TPD of the Year 2017 – Mr Alastair Murray (SE of Scotland)
BOTA are pleased to announce the 2017 TPD of the year as Mr Alastair Murray (South East of Scotland). Here are some of the feedback from his trainees:
Excellent TPDs ensure that trainees have equal access to high quality training. Describe how this TPD ensures that the rotation delivers high quality training.
During his tenure he has overseen a revamp in our regional teaching and has established a new simulation teaching programme for the junior STs on our run-through programme to ensure teaching is tailored to year of training. With regards to rotations, he encourages trainees to actively engage with the process and he seeks out their preferences, as well as considering their training needs. He actively looks to establish if placements are going well with each of his trainees, demonstrating his interested and attentive nature. When placements are reported to be underperforming, he gets involved at the earliest opportunity to ascertain why this is the case and make adjustments wherever possible. He is receptive to discussions regarding placements if a trainee feels their allocation is not best suited to them. Our TPD strives to ensure that each trainee has a fair and balanced training experience.
Excellent TPDs encourage communication from their trainees and ensure there is an open channel of communication. Describe how this TPD encourages trainees to present ideas or raise concerns within their region.
Right from the outset our TPD made it clear to trainees that he had an open door policy and was happy to hear from trainees by any means, be it in person, email, text or phone call. He also designates a period of time in the week that trainees can attend his office to discuss any issues they feel may be impacting their training and this time is well publicised amongst the trainees. He responds to concerns raised in a timely manner. Trainees report that when they felt they were having difficulties, he has been extremely supportive, easy to get hold of, kind as well as allowing them to open up about difficulties in the work place in a completely safe and non-judgemental manner. Our TPD goes further than expected in the way in which he keeps lines of communication open be it over a coffee, a text or an evening call, he always makes himself available. He is open, unassuming and maintains a neutral environment and offers constructive advice in order that trainees feel comfortable in speaking to him. He is keen to hear new ideas on how to improve training experiences and does so with enthusiasm.
Outstanding TPDs ensure that trainees pastoral needs are met as well as their professional needs. Describe how this TPD supports the pastoral needs of their trainees.
Our TPD goes above and beyond when looking after trainees. He is quiet and unassuming and has eyes and ears around the programme that mean you rarely go to him with something he is unaware of. He recognises when a trainee is struggling and will make himself available to offer support to them. He tailors his method of support to the trainee and the situation, offering practical and emotional support, be it in a more formal location such as his office or a conversation over coffee. He goes out of his way to relieve work pressures or on-call commitments in a discreet manner and with minimal fuss. He offers a safety net without encroaching on privacy. Trainees’ need someone who they can ‘hand on heart’ trusts training can be long and arduous and personal circumstances can arise that make training difficult. Having that figure in the background who you know is a confidant and a source of encouragement is invaluable. He really is the BFG!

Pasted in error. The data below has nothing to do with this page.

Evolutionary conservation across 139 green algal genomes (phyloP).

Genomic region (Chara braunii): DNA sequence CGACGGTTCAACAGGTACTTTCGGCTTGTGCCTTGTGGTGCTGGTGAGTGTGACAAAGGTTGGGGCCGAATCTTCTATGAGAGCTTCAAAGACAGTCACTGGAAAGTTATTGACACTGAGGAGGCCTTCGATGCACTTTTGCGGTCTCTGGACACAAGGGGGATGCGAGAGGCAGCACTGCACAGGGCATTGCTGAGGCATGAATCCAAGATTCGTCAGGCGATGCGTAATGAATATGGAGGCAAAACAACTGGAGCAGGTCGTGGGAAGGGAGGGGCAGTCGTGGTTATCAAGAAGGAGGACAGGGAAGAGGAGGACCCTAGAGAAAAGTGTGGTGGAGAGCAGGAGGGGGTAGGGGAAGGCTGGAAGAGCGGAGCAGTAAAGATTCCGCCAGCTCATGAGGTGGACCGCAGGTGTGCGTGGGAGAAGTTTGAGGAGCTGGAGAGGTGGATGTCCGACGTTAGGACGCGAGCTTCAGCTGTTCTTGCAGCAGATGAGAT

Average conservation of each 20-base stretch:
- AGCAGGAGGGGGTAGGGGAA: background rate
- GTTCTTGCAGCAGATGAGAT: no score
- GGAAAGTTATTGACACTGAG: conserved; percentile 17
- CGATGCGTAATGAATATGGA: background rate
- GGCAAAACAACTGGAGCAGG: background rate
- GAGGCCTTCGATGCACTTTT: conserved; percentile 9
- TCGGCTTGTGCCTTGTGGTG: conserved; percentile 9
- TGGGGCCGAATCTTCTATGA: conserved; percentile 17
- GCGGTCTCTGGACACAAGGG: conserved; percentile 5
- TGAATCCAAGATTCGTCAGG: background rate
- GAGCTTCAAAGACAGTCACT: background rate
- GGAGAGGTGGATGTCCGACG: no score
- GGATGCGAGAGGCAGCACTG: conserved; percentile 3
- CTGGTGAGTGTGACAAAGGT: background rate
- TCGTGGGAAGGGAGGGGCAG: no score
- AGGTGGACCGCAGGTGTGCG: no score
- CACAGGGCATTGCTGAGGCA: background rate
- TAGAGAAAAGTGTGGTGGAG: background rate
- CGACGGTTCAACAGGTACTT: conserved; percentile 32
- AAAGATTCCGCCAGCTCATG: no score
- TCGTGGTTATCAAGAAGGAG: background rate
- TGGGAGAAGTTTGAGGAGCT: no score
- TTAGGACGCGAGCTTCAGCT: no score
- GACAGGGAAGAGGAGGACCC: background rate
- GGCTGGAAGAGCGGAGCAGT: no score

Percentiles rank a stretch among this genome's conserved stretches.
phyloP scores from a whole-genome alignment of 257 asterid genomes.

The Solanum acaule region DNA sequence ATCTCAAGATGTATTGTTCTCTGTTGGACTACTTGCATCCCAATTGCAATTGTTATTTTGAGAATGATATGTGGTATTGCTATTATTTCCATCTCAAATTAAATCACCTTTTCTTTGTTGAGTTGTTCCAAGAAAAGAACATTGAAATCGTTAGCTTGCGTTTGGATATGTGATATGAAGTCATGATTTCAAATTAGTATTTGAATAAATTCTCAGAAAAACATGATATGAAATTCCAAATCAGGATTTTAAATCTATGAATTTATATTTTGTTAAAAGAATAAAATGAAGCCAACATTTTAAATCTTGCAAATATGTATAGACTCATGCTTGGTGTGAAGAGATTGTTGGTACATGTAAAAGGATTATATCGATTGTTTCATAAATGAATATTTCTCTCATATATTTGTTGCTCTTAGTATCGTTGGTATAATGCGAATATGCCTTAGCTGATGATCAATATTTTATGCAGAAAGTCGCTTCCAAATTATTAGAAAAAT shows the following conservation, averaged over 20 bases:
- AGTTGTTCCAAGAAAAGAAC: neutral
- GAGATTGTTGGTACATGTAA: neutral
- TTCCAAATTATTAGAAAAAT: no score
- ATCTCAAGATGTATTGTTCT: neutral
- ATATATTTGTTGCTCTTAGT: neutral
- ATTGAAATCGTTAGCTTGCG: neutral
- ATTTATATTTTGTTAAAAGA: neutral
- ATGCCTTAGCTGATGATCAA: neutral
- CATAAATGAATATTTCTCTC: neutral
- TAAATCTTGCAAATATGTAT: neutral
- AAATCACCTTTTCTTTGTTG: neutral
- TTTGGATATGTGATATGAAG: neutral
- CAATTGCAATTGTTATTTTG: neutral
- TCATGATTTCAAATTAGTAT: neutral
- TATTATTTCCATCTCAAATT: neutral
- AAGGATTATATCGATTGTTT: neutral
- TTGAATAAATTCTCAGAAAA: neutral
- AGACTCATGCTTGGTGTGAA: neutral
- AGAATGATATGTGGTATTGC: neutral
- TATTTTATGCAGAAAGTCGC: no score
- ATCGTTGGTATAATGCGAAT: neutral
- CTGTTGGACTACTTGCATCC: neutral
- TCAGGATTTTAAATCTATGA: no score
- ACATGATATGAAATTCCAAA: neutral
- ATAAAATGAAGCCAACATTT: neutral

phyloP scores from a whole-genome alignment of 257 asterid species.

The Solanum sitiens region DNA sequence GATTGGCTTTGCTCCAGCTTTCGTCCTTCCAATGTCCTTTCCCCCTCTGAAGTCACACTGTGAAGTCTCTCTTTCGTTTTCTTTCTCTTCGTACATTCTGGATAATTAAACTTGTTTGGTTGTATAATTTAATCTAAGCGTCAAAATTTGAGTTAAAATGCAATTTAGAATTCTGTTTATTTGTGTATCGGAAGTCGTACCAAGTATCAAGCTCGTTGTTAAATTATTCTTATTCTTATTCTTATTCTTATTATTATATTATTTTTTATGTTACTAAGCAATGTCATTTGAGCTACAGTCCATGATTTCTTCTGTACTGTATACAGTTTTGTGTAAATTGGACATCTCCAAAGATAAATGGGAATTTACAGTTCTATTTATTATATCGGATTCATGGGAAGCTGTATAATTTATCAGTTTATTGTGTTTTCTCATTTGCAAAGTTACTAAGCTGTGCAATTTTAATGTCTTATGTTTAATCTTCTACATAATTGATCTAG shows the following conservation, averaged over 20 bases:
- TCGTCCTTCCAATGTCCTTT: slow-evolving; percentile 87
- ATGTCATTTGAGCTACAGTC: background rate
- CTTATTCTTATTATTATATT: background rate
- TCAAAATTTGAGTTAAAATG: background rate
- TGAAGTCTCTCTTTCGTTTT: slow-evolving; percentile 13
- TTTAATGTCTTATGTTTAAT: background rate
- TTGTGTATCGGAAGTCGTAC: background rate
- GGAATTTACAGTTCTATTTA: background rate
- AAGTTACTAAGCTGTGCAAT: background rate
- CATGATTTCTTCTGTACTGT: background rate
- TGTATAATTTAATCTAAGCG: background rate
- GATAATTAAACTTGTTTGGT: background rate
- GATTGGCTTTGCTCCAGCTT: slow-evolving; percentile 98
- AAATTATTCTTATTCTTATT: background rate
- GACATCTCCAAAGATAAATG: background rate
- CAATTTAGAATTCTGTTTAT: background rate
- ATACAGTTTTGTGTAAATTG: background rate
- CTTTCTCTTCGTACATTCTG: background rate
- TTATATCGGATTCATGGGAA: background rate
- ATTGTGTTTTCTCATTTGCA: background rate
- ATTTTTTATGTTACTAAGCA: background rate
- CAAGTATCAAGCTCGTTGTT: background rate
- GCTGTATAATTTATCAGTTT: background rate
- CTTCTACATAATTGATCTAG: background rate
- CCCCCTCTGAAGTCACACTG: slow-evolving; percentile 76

Exceptional TPDs set the tone for behaviour in their region. Describe how this TPD is exemplar in their professional conduct and how they deal with bullying, harassment and discrimination
Our TPD leads by example and sets a personal standard for his trainees to follow. He is kind, considerate, approachable, polite, courteous and thoughtful be it when he is speaking to trainees, colleagues, members of staff, patients or their relatives. Our TPD has made it very clear with regards to the line he takes on any bullying or harassment in the workplace and that inappropriate behaviour will not be tolerated. He manages these situations in a fair and just manner and is firmly supportive of anyone suffering from it. He is a model TPD and is wholly deserved of the honourable title of the BOTA TPD Award.
What Mr Murray had to say:
“…Fairness, approachability and being the trainee’s advocate…”
“…When a trainee looses faith in you, you are on a loosing wicket…”
“… There is no substitute for face to face time…”